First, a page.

I've mentioned before that I've gradually moved away from PC gaming in recent years, largely because of how complex it's gotten to keep one's system and games up-to-date.
For a while, video game consoles didn't exhibit many of the issues I have with modern PC gaming... but the frustrations that drove me away from PC gaming are creeping into gaming consoles now.
Is this going to make me quit gaming altogether? Likely not. But is it a disappointing direction that might cause me to play fewer games with every year? Possibly.
Here are some of the worst ways in which console gaming is starting to look and feel a lot like PC gaming in all the wrong ways.
1. Games Are Broken on Day One
If you've been even tangentially keeping up with video games over the last few years, you should be overly familiar with the phrase "day-one patch."
Day-one patches used to be rare. If a game shipped with unforeseen yet glaring issues for a significant chunk of players, the developers would push out a quick update to fix the worst of it.
These day-one patches—which often carried a negative connotation and were reserved for games that were unplayably broken—have now become an expected part of modern games.
Why? Because most games are pressed to disc long before they appear on shelves for sale. Developers keep working on the game long after that—and those changes are applied at release.
2. You Can't Just "Pop In and Play" Anymore
For as long as game cartridges and game discs have been around, gamers have had the ability to pop a new game into their gaming console and start playing right away.
That expectation started disappearing with the advent of the PlayStation 3, and then all but died with the PlayStation 4 and Xbox One generation.
Back on the PlayStation 3, some games (like Metal Gear Solid 4: Guns of the Patriots) came with installers to prevent excessive loading during gameplay. But even then, it wasn't common.
These days, video games are HUGE. Models and assets are massive, and gaming consoles can't read that data off discs fast enough for on-demand play—so games are installed now.
If you only play one game at a time, this isn't so bad. But you can't choose any game from your collection and start playing anymore, which is an advantage consoles used to have over PCs.
3. Games Are Constantly Updating
Back in the olden days, video games were considered finished as soon as they made it onto the cartridge or disc. If there was a glitch or bug, it couldn't be fixed after the fact.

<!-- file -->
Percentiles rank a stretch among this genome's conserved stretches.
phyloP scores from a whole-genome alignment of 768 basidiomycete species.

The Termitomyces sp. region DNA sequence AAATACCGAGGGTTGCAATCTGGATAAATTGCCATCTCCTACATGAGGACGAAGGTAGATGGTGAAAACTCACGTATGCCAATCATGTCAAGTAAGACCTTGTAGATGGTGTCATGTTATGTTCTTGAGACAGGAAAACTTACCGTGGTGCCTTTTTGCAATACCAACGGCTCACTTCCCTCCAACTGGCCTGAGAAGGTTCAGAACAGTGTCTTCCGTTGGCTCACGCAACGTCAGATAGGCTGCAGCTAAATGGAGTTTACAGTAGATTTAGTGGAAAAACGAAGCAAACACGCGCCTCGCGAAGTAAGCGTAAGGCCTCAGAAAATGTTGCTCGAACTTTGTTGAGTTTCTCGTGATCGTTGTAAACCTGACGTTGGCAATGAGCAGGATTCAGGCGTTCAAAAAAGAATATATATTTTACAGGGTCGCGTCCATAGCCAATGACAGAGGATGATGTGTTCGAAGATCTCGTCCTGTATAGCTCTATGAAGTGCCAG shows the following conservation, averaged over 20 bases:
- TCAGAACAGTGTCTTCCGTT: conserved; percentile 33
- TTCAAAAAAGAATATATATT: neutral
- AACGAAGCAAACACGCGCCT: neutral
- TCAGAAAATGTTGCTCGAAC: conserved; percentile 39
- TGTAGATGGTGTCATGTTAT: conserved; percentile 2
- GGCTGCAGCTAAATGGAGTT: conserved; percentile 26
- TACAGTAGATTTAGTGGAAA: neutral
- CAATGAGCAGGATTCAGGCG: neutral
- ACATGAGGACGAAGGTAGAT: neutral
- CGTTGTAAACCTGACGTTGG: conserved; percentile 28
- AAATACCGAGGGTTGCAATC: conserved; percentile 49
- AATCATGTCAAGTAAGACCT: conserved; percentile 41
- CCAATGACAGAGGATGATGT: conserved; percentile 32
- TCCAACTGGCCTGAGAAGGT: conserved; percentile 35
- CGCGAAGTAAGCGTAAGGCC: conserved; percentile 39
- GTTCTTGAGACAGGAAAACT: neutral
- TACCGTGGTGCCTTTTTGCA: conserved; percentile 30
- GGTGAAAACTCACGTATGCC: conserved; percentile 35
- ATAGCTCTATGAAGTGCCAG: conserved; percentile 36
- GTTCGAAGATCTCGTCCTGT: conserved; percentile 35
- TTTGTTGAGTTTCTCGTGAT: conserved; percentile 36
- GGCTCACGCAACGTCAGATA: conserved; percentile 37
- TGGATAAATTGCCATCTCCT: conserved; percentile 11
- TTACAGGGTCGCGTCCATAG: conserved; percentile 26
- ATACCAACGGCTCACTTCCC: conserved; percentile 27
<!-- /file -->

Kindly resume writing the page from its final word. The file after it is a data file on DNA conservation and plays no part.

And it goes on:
With the Xbox 360 and PlayStation 3 came the ability to patch games long after release. This was tremendously useful for fixing occasional glitches and bugs, and in the case of games like Halo and Call of Duty, it was great for adding multiplayer maps.
But it's gotten out of hand now.
Video games just don't stay still anymore. Even if you never buy extra downloadable content, core games still need to update to prepare for users who do buy DLC. In some cases, these updates do little more than install giant ads for the next game in the series (*cough* Call of Duty: Modern Warfare *cough*).
Not only does this keep you from playing games while they update, but those updates take up valuable space on your drive and they waste bandwidth (which can be costly if you have a monthly cap).
This was bad enough on the PS4 and Xbox One, but with the limited storage on the PS5 and Xbox Series X|S, this severely limits how many games you can have installed at any given time.
4. Even Nintendo Is Adopting the "PC Style"
Nintendo is famous for shirking modern trends in favor of whatever they feel like doing at any given time. Sometimes this works (e.g. Nintendo Switch) and sometimes it doesn't (e.g. Nintendo Wii U).
With the Nintendo Switch era, Nintendo seems to be taking more of a PC-style approach to everything.
For starters, day-one patches and constant updates are as big a problem for the Nintendo Switch as with any other modern gaming console. Nintendo also adopted an online model similar to Sony and Microsoft, where you need a subscription for online play.
At least the Nintendo Switch still has the ability to play games via Game Cards, which is one area where the Nintendo Switch has an advantage over all-digital discless. But with games being as large as they are, you still need to install games before playing them.
Retro Games Might Be Better Anyway
One reason why older gamers like me tend to think better of vintage video games is pure nostalgia. I happily admit that.
But when you look at the state of modern console gaming, it's easy to see that not every technological advancement has been good for the video gaming landscape.
There were plenty of broken games in the 80s and 90s, of course. And because there was no mechanism for updating them, you were stuck with what you got.
But that also forced developers into making sure they got it right the first time. That's a big part of what made older games so enduring—the developers knew they had to do everything they could to make it count because they only had one shot.